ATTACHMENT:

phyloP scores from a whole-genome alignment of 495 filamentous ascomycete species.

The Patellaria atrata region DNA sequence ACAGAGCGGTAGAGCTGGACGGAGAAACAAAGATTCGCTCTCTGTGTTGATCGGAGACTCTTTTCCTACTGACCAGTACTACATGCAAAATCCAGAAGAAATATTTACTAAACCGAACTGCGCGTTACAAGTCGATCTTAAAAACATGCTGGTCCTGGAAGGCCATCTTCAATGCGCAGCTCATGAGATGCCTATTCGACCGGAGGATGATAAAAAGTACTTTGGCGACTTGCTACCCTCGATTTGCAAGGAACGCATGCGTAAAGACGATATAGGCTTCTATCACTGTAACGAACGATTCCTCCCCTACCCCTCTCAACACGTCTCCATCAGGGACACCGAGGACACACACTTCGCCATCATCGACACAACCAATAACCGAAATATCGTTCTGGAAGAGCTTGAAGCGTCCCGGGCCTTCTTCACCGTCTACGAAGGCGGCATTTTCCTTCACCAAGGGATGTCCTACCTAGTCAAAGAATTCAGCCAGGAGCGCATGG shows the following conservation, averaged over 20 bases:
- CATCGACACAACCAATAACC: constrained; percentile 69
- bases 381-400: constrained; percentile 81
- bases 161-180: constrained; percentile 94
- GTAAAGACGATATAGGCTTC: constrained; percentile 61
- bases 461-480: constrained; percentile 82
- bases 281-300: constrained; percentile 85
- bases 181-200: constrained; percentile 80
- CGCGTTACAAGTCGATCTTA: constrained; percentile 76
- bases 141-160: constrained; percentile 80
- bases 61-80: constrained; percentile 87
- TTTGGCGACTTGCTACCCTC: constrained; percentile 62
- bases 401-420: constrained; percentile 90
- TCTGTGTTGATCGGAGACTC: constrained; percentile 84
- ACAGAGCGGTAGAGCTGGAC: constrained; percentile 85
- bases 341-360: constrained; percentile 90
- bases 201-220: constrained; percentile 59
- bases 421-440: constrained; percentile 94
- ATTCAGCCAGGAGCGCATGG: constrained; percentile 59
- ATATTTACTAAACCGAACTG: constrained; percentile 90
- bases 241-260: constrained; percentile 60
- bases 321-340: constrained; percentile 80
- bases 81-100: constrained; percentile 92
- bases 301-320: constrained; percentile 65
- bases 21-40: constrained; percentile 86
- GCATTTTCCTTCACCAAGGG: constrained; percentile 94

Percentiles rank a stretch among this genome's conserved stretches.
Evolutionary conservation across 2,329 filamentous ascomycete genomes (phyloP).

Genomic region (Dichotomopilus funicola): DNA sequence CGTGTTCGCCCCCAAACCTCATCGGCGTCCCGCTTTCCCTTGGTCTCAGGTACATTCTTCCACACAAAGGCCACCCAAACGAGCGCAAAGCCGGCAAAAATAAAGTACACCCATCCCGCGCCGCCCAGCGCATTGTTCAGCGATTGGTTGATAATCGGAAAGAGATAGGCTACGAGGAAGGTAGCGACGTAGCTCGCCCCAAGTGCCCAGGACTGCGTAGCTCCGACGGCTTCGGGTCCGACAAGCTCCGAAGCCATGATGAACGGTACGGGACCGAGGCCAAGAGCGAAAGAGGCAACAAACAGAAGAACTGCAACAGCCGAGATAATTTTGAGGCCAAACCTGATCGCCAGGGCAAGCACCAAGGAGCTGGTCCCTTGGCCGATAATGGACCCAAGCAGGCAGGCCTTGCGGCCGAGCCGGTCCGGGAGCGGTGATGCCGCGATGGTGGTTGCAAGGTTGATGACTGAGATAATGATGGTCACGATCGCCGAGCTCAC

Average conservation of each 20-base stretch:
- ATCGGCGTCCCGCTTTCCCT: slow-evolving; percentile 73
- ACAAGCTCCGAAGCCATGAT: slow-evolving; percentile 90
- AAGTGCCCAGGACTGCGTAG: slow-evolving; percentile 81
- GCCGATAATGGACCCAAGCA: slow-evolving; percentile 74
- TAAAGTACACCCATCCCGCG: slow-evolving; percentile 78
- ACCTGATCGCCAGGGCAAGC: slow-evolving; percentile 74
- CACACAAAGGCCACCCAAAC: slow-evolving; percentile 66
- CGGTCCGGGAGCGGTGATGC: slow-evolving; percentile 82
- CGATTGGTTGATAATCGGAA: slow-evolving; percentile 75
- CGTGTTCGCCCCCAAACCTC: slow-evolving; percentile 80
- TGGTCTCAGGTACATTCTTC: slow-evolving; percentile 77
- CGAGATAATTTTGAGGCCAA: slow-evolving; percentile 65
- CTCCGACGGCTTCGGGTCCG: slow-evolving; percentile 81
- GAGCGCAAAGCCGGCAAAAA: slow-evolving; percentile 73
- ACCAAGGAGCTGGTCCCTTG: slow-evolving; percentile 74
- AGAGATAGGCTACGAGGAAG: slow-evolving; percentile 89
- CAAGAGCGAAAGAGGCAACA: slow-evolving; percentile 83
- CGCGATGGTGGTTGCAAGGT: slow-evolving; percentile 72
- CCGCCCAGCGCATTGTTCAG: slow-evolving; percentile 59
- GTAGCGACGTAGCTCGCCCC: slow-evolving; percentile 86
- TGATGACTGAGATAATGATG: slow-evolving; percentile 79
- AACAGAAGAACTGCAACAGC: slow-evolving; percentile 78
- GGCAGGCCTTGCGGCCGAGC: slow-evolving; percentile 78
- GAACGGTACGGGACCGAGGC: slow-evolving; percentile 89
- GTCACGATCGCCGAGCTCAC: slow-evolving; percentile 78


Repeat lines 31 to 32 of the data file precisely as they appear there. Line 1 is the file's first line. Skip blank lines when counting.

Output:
Average conservation of each 20-base stretch:
- ATCGGCGTCCCGCTTTCCCT: slow-evolving; percentile 73